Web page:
“During the airing of the show, things were really hard, with people throwing any insult they could at me. After airing though, when I was given an opportunity to show my real self and people have responded really well. The love outweighs the hate so I am really happy I did it! There are still people who comment on my body and how I look, or have some sort of hate toward me for no tangible reason, but they are easy to overlook.”

How did it make you feel?

“At the time when things were really bad, I felt awful. I still don’t understand how some people are able to write such vile and hateful things on the page of someone they don’t know, and there were some journalists that participated in it too, which was both confronting and disappointing. I had amazing support from my friends and family, though, so I made it through and have come out stronger. I am really lucky that I have such a great support system.”

"Being stoked about the unusually hot day at the beach and then remembering it's because climate change is coming for us all" - An Australian Millennial Story
"Being stoked about the unusually hot day at the beach and then remembering it's because climate change is coming for us all" - An Australian Millennial Story

What would you like people who may be getting body-shamed or attacked online to know, or those who might go through the same thing in the future? Do you have any advice for them?

“Ugh, it’s so hard. Even though I’m confident in myself and in the way I look, it has taken years to get to this place. I have hated my body for as long as I can remember, and only in the past year have I begun to really appreciate it. I think that people who body shame, who make these comments, come from one of two places; they are either insecure about their own body and are projecting their self-hatred onto you, or they are coming from a place of privilege and lack basic empathy. Neither group deserves your energy, though I do think it’s important to call them out when you can if you have the strength.”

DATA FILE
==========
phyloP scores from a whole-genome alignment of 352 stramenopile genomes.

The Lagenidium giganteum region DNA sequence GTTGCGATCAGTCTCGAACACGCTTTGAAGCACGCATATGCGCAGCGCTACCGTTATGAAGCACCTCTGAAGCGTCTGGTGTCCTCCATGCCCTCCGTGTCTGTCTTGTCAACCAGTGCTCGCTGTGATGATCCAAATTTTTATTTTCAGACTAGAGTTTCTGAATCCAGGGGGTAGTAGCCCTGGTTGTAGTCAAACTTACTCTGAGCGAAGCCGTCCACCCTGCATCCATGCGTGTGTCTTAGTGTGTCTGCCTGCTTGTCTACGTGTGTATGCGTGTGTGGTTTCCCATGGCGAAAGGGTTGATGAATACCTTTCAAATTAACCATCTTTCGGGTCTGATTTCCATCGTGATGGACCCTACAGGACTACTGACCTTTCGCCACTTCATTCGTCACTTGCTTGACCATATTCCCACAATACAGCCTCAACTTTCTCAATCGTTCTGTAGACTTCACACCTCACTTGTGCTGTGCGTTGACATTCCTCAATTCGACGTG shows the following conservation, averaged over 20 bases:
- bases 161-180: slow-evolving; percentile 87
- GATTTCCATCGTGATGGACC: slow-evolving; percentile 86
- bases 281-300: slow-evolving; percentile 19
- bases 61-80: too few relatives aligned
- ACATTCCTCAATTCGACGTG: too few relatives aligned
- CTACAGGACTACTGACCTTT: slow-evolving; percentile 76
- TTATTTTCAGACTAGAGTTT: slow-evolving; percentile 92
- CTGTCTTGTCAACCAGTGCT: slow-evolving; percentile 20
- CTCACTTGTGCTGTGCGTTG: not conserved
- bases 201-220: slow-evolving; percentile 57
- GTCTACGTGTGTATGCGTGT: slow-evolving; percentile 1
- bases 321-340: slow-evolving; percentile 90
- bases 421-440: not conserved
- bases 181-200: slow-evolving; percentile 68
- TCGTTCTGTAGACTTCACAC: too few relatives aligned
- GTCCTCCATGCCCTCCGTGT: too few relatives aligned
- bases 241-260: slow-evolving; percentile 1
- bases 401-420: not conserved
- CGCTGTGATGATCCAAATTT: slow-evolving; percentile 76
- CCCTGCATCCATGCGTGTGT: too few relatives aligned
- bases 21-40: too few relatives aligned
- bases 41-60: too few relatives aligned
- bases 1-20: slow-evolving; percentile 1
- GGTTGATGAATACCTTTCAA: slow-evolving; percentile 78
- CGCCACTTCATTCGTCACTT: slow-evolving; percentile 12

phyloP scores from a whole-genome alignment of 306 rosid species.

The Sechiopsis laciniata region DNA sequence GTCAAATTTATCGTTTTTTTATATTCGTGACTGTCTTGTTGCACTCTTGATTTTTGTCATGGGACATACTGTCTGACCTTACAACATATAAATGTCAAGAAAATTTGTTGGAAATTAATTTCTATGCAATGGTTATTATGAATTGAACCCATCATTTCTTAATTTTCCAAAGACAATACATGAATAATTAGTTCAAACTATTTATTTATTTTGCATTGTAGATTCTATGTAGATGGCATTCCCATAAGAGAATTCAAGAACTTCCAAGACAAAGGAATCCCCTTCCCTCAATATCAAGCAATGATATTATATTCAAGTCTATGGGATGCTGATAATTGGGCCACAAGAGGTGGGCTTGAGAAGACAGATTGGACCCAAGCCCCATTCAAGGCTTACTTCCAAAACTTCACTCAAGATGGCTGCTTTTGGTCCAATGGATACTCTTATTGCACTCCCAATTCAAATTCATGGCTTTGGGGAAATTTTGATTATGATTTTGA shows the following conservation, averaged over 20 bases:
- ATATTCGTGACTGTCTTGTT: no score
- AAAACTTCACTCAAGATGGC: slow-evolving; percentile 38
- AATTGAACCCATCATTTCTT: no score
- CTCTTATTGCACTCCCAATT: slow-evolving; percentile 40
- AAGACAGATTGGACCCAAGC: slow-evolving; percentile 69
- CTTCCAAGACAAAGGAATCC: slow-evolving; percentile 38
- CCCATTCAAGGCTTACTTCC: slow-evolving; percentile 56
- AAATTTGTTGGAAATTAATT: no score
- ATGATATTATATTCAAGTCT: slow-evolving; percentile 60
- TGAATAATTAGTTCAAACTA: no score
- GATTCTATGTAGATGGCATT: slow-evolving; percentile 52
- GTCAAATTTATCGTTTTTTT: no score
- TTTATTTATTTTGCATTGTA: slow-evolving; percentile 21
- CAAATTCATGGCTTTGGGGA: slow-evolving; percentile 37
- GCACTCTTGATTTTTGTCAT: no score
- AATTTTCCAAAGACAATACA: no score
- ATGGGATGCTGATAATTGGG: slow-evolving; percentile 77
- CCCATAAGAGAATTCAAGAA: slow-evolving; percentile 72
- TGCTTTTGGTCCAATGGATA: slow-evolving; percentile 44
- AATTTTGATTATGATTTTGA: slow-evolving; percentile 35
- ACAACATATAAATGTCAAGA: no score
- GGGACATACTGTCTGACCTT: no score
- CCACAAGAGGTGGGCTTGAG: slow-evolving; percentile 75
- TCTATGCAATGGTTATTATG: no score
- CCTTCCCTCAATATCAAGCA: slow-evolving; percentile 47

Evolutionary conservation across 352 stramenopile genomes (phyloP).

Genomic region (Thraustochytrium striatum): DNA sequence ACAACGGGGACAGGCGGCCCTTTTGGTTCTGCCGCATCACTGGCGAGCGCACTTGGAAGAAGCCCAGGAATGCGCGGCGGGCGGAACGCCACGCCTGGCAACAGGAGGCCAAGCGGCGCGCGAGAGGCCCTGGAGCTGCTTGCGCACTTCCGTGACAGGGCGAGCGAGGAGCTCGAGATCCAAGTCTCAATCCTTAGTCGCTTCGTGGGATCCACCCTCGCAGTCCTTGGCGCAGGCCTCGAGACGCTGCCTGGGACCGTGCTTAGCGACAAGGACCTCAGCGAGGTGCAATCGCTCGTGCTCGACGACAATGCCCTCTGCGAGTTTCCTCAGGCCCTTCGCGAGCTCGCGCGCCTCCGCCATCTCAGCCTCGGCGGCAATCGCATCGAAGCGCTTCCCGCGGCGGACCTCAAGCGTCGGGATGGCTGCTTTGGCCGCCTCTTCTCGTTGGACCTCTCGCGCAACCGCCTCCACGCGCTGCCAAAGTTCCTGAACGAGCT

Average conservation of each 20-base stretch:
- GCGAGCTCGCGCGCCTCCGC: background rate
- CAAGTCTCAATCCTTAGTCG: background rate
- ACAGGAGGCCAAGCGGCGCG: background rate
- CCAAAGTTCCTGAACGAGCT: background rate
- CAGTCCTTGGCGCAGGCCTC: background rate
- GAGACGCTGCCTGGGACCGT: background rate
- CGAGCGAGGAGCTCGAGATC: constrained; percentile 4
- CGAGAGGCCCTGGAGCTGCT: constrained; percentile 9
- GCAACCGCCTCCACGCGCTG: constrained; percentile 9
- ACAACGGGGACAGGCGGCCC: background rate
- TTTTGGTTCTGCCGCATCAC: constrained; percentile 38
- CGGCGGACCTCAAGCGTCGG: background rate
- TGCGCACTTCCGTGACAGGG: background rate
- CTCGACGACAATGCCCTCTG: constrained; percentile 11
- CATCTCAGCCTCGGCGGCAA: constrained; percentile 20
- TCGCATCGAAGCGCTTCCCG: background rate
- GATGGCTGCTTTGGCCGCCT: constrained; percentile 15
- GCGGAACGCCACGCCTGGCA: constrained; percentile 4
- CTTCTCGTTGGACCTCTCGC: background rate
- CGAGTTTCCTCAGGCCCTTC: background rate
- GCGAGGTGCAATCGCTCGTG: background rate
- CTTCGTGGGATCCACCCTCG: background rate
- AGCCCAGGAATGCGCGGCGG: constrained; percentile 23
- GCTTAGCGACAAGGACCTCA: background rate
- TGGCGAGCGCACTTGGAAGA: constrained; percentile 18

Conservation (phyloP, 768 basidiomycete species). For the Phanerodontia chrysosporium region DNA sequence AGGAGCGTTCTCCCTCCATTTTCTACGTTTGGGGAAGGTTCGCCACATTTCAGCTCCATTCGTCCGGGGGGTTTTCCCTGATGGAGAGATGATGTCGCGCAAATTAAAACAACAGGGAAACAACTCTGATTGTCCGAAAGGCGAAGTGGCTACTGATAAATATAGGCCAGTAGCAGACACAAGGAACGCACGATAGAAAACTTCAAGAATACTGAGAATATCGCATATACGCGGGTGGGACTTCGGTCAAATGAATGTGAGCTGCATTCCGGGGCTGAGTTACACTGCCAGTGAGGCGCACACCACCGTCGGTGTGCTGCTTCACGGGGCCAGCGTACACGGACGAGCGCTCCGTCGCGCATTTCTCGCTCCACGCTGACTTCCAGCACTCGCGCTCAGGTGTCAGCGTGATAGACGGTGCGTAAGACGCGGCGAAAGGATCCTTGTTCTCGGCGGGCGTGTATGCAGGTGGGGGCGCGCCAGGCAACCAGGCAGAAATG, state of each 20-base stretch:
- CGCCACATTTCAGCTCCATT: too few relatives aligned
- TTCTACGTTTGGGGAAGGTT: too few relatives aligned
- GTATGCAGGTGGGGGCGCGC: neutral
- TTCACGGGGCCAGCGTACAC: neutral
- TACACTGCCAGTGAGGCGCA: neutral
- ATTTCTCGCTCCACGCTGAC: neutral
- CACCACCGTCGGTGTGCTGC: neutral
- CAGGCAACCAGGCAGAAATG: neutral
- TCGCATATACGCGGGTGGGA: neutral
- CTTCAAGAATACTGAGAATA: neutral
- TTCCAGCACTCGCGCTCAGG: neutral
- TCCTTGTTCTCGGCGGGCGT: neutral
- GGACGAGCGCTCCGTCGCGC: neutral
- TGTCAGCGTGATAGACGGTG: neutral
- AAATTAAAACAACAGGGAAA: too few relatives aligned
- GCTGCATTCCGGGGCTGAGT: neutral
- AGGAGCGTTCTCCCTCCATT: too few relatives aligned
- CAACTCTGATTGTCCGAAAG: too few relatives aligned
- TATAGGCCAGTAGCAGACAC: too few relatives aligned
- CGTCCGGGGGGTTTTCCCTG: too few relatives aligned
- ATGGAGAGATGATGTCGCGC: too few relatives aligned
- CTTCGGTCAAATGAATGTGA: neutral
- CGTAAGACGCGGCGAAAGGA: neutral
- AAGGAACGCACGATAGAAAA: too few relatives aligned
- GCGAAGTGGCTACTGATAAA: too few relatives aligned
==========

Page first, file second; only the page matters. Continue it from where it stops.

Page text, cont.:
“My only advice is to remember that you exist in this world to live a happy life, to make yourself and others happy, regardless of what others say. There is no one in this world who is happier than you who is insulting you. Ignore the negativity and keep living for yourself, you are the only person you have to impress in this life.”

On Wednesdays we wear pink but on Tuesdays we wear our fav @scrunchiegalofficial hair accessories 💕👛👚👙💅🏻 Use code ABBIE10 for 10% off 🥂🥂
On Wednesdays we wear pink but on Tuesdays we wear our fav @scrunchiegalofficial hair accessories 💕👛👚👙💅🏻 Use code ABBIE10 for 10% off 🥂🥂

What is your message to trolls/people who attack others online?

“I don’t see what they get from being so horrible to people online. Mostly I feel sorry for them and I just hope they go to therapy, because anyone who is that angry needs to see a professional to sort out why they do these things.”

Slide Away
Slide Away

Chrissy Teigen has also been a powerful advocate against online trolls. Check out her response to a Twitter troll criticising her painting her nails here.

What do you think of Abbie's advice? Let us know in the comments.

Main image credit: @abbiechatfield

Isobel is a Digital Content Editor at BEAUTYcrew, marie claire and InStyle. When she's not busy hunting for the latest beauty news, you’ll find her arranging her skincare collection in search of the perfect “shelfie.” Isobel was previously BEAUTYcrew's Junior Beauty Writer.